5 things I'll never understand about living in Spain
1) The amount of bureaucracySpain takes paperwork to a whole new level. From compulsory tax returns to admin that can only be done in your bank branch, there's a whole lot of bureaucracy even a native Spaniard has to deal with. Throw in your expat status and the form-filling, officials to speak to and inevitable misunderstandings triple. Why does Spain love admin so much? Well, I once heard that the number of bureaucrats had to do with creating employment. So rather than having one form to fill in and one official to talk to, you have several. I'm not sure whether I believe it, but it's a convenient theory to explain away the dreaded papeleo. Come on Spain, let's streamline.
2) The toiletsMany a guiri blogger has already expounded the horrors of Spanish servicios. Restaurant and public bathrooms are almost always dirty, with wet floors and a distinct lack of paper or soap. Find both of those two commodities and you feel like you've hit the jackpot, no matter how skanky the surroundings. And don't get me started on the amount of pee on the ladies' toilet seats, or the number of women who don't wash their hands on exiting the bathroom. Spanish homes may be immaculate; Spain may be the number one consumer of bleach in the world, but when it comes to public toilets, the characeristic cleanliness goes out of the window.
3) The obsession over what you can eat and when
|Paella: Not to be eaten in the evenings|
Now I may have adopted the maxim that rice is for lunchtime, but I'm all for freedom of foodie choice. In England, anything goes. Here you'd never eat anything legume-based in the evening, street snacking is a no-no that will earn you a few frowns, and choosing a drink is a minefield according to the time of day. Take this recent example. I was with a close friend, waiting to pick someone up from the train station. It was 2pm, I wanted my lunch, but we had to wait until the other friend joined us. 'What do you want to drink?' she asked. I thought, 'Nothing, I am absolutely starving and would really like my lunch right about now'. I said, 'I don't know, maybe a juice?' 'A JUICE?? What are you going to have a juice NOW for?' was the incredulous reply. Well, maybe because I don't like fizzy drinks, I've already had a coffee and if I have wine on an empty stomach I'll get drunk. I had no idea there was a time window for juice consumption, but apparently there is. Live and let live, people. I don't judge you for thinking a tuna sandwich is a breakfast food. Oh OK, maybe I do. Just a little bit.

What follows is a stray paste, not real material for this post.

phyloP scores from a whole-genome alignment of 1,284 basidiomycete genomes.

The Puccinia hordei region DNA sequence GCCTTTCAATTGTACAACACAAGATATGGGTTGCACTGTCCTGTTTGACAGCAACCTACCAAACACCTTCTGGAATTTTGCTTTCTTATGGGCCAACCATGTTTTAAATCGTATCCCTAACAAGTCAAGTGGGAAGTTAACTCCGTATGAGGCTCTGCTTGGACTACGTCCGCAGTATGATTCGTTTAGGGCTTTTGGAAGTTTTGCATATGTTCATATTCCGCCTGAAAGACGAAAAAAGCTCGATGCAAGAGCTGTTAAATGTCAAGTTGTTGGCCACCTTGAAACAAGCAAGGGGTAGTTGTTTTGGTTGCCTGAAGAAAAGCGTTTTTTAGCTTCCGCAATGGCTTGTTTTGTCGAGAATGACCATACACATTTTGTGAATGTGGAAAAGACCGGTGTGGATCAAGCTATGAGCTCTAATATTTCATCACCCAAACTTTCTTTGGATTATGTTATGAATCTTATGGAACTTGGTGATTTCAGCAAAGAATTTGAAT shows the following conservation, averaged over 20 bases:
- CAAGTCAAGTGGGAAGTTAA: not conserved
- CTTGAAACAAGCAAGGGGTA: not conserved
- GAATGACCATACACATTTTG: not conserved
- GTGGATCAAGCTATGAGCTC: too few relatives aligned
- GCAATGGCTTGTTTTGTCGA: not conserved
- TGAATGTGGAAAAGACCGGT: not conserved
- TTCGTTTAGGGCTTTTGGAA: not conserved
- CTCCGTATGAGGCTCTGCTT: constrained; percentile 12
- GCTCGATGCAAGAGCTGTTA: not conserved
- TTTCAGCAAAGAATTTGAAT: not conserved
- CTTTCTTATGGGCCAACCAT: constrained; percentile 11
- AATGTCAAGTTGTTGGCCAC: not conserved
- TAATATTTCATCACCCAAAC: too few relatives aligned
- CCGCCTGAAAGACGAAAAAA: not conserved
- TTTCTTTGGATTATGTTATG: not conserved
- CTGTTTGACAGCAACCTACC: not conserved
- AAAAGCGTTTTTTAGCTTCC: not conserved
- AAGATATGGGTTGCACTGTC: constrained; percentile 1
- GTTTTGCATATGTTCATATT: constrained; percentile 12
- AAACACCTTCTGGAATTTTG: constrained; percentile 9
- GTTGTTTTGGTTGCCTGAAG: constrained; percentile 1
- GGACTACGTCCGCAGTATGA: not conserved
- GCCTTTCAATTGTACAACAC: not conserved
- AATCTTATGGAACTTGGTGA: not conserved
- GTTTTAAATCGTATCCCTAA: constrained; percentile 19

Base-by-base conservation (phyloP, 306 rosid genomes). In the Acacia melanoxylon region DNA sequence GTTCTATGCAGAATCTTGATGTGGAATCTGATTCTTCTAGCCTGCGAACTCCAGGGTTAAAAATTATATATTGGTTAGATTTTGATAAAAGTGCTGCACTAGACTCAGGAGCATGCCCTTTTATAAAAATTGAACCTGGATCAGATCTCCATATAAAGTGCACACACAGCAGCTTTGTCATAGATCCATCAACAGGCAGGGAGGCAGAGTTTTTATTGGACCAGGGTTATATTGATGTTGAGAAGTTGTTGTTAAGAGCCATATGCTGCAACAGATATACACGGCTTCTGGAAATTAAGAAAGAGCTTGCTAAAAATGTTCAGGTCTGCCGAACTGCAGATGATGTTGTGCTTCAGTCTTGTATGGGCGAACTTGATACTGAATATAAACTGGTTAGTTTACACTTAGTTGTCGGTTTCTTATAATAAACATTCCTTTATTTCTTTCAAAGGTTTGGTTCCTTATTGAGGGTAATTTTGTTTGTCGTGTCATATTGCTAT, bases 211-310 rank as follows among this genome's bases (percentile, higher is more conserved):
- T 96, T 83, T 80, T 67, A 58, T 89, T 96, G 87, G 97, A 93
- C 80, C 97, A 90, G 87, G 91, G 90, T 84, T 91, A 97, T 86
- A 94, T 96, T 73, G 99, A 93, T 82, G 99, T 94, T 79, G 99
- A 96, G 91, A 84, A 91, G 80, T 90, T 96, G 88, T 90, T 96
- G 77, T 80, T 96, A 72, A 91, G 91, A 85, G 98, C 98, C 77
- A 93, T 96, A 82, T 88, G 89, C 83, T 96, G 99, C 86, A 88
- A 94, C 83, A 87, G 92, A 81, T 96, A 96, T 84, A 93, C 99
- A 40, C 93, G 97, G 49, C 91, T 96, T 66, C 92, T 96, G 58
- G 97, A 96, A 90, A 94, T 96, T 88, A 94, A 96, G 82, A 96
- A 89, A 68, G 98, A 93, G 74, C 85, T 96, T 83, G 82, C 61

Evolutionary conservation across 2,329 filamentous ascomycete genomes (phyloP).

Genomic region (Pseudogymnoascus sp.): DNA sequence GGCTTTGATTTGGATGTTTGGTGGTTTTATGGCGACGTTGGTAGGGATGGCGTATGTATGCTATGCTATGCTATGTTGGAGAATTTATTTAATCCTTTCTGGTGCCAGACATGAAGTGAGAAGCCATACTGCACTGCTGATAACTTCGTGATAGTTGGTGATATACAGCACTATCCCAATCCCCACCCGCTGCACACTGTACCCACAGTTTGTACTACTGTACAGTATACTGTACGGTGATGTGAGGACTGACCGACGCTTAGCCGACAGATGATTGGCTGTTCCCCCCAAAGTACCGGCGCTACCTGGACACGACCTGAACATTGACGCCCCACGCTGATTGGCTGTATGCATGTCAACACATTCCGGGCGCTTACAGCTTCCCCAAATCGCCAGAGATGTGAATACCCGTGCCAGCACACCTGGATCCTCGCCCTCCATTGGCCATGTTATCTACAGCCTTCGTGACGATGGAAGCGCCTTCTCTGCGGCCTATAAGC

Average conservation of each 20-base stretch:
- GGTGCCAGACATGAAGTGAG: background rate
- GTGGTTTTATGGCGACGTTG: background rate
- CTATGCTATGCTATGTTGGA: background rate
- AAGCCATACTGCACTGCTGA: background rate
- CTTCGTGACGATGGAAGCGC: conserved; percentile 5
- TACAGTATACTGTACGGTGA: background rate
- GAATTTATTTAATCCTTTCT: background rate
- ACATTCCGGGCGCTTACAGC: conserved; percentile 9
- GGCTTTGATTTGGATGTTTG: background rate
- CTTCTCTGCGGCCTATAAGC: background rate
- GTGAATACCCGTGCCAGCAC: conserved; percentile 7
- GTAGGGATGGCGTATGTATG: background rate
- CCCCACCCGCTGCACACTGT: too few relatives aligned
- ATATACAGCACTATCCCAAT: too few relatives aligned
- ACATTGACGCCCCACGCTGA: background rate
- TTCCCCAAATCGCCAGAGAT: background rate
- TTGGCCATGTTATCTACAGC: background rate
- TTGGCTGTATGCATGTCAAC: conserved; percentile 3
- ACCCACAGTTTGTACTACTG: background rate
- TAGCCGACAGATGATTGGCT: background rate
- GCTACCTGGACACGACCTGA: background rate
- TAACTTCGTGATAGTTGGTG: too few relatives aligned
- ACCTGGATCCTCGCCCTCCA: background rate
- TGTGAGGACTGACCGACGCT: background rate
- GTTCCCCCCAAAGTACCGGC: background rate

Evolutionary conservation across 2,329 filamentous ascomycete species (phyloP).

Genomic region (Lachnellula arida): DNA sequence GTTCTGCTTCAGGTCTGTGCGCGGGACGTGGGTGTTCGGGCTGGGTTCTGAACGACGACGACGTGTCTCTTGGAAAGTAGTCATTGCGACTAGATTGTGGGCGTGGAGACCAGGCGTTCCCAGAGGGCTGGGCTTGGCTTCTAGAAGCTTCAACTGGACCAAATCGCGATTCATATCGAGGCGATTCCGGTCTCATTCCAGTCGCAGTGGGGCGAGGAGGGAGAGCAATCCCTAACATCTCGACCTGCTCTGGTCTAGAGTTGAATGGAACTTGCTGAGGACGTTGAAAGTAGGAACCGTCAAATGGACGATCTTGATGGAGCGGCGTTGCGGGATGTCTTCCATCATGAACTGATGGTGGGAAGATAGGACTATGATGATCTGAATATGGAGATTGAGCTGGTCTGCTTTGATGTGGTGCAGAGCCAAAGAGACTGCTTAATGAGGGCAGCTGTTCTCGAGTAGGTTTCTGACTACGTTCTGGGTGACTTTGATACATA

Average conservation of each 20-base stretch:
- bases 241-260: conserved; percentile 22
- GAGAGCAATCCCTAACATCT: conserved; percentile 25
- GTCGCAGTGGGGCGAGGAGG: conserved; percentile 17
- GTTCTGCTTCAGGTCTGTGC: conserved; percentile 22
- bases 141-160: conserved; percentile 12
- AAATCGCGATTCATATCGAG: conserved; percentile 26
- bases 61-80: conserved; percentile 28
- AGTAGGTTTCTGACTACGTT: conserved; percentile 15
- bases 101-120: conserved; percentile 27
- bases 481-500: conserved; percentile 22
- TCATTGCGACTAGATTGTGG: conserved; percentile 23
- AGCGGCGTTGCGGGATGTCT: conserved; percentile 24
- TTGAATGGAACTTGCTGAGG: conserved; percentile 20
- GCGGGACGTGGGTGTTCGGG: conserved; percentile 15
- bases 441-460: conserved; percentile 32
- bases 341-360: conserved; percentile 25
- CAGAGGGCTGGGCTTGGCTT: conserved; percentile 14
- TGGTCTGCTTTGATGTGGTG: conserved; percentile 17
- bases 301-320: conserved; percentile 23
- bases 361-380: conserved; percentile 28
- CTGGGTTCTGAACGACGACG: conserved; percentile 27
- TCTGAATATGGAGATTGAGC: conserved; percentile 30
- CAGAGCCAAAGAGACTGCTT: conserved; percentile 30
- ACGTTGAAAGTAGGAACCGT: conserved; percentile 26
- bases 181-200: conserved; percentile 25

4) Unnecessary greetingsIn an increasingly online age, it's easy to feel like we're losing human contact. So although I think it's charming that in small shops in Spain, customers greet everyone present with a general 'Buenos dias', and I'm on board with the 'lift hello' when taking an elevator in a shared office building, there are some situations where it's just not necessary to saludar. Keeping yourself to yourself in a gym changing room is preferable: greeting strangers in the buff is just plain awkward, in my humble opinion. Nor do I need colleagues to say 'Hola' or 'Hasta luego' to me in the office bathroom, particularly when this is the only interaction we ever have.
5) How difficult it is to make Spanish friendsI may have been here five years, but I can count the number of close Spanish friends I have on one hand. And I don't even need all my fingers. I know it's not just me: plenty of expat acquaintances have the same problem. But if I ever tell this to a Spanish person, they look at me with confused disbelief. Now Spaniards are very friendly, but there's a difference between being friendly and being friends. I'll admit that the problem is worse in big cities: one of my friends lives in a medium-size town in Andalucia and has far more Spanish friends than I do in Madrid, But still, it's often the case that Spanish people move around the country less than Brits – they usually attend their closest university, for example – and so maintain the same group of friends they've known since school. When people do change cities for work reasons, they often return to their pueblo at the weekend. I've found most people to be very welcoming and hospitable, and have many times hoped things will translate into the foundations of a friendship. Of all the things I don't understand about Spain, this is the one I'd most like to crack.
Do you agree? Is there anything else you don't understand about living in Spain?